From your perspective, how has LISC’s work supported Latino communities?

Through its offices across the United States, LISC has the ability to target markets where we have affiliates with Unidos US, our parent corporation. We have a major investment, for instance, through Asociación Puertorriqueños en Marcha, a Puerto Rican organization in Philadelphia. We’ve been involved in many of their building projects and other things, and LISC has been a part of that, too.

LISC has offices in L.A., in San Antonio, and in a variety of markets that are predominantly Latino. As far as we’re concerned, it’s important to have capital coming into our communities, regardless of who provides it. What LISC does is come in with a very clear agenda of serving a poor community, and that’s really our mission also.

So LISC is important not just to the general market, but certainly important to the Latino community across the country.

What are the principle challenges confronting the communities you work with today?

A really striking issue is the Dreamers, the immigrant population. These are very well-educated Latinos, predominantly Mexicans, many who came here when they were two or three years old. We have a number of organizations that provide employment [to Dreamers] in nonprofit groups—around charter schools, healthcare facilities and so on. For Latino families dealing with these immigration issues right now, it’s a very difficult situation.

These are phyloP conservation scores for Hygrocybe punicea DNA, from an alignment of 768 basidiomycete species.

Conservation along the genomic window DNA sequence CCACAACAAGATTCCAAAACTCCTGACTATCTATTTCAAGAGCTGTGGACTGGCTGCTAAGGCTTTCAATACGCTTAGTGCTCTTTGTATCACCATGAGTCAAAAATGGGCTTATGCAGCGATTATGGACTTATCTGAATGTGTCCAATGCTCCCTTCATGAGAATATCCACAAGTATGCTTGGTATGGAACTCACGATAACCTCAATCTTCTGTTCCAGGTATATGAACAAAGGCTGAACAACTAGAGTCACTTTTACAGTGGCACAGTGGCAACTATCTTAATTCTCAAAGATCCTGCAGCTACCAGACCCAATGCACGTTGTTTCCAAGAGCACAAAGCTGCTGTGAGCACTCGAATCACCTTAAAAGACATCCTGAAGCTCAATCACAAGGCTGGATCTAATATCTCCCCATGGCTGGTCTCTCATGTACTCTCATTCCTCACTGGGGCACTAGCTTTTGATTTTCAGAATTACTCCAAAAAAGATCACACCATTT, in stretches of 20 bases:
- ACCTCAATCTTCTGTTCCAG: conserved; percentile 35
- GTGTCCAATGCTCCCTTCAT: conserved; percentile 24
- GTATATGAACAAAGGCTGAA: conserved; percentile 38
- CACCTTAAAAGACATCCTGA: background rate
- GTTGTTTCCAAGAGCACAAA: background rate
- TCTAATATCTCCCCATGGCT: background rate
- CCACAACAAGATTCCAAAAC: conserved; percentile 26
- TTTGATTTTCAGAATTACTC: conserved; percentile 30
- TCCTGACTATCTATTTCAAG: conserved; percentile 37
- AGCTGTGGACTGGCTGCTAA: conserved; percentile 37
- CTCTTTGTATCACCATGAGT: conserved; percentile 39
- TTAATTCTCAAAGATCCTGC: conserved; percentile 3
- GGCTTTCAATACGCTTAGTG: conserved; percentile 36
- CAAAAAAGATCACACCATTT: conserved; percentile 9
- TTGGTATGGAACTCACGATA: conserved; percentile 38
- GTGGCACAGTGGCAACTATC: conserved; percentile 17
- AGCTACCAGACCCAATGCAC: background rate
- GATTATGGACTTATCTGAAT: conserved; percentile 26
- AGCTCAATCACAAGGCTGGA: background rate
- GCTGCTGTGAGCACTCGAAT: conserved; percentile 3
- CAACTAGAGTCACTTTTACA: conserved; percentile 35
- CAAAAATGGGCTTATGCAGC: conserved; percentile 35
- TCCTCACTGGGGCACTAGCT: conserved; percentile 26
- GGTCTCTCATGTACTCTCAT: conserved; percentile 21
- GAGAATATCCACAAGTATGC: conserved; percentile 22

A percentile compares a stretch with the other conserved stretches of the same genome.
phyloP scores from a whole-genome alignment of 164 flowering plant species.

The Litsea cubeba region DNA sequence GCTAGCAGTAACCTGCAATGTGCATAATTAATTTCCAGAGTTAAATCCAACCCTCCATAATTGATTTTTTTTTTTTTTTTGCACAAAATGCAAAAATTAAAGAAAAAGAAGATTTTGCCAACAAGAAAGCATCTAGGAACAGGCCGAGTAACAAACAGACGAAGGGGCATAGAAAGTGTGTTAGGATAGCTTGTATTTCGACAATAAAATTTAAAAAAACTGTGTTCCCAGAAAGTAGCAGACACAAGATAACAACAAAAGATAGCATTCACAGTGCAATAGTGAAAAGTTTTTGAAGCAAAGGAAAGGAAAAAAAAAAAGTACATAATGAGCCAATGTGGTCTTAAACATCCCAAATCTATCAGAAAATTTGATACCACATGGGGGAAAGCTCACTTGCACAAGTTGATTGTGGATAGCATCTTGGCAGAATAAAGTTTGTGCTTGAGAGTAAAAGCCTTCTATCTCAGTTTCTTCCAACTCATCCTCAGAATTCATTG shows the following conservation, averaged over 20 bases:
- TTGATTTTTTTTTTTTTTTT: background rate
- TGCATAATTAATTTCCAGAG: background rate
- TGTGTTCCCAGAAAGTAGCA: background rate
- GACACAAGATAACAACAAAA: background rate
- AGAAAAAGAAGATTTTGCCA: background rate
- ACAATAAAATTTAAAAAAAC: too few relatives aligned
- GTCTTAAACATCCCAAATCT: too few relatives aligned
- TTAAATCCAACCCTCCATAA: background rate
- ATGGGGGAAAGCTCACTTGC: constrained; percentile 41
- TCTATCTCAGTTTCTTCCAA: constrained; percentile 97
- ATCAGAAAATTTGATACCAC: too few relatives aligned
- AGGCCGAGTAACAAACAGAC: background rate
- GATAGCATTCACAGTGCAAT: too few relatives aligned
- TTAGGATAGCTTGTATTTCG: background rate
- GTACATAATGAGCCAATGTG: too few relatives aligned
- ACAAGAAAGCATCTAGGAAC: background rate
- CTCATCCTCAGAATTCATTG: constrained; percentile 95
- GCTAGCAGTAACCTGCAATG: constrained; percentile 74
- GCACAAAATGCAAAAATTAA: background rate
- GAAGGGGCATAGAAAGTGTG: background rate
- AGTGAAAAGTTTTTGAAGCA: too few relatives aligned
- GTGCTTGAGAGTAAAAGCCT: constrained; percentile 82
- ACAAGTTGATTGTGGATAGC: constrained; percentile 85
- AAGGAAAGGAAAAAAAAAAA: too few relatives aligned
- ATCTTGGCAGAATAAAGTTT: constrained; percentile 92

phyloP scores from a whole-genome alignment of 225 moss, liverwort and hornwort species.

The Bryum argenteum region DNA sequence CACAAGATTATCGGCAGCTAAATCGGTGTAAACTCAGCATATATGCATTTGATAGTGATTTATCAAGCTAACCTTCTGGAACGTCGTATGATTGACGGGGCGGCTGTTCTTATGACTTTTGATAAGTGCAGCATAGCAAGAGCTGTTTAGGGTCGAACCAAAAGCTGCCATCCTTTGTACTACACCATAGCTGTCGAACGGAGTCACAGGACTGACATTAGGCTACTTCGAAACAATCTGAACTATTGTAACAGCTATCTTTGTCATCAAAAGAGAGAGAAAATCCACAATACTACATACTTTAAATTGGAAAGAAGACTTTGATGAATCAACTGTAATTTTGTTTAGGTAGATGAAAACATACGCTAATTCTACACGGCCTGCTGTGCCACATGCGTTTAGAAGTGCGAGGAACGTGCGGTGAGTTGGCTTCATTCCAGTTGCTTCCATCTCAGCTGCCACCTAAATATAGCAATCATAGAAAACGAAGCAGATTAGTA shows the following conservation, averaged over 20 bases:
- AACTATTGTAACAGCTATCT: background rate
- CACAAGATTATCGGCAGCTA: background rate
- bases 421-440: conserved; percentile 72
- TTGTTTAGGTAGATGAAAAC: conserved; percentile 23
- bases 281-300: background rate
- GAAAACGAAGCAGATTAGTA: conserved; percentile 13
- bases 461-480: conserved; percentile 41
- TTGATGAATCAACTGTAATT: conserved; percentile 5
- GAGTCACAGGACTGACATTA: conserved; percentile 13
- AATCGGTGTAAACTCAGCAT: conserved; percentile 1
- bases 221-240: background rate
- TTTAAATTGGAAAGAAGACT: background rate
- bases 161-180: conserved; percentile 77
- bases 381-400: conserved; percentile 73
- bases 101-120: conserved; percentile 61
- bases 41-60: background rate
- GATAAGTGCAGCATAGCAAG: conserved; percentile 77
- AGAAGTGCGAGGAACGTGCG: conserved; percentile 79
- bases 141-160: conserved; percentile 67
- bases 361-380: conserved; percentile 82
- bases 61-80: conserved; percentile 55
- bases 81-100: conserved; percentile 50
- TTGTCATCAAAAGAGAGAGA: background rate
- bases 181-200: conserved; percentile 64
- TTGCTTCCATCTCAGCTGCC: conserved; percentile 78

Education is a key issue for us, too. Latinos and other ethnic groups are falling behind educationally all across the country. But because Latinos make up such a large part of the population, they need to be well-educated. Sixty percent of our portfolio is in charter schools right now. It behooves organizations like LISC and Raza Development Fund to concentrate our capital in bringing quality education into the community.

A third issue is small business. Over the last decade, Latina women have been the entrepreneurs that have been really committed to the marketplace. When you consolidate the GDP of Latinos across the country, we could be one of the seven largest countries in the world. Which should be a wake-up call to politicians, and also to the business community: this is a market you want to be a part of.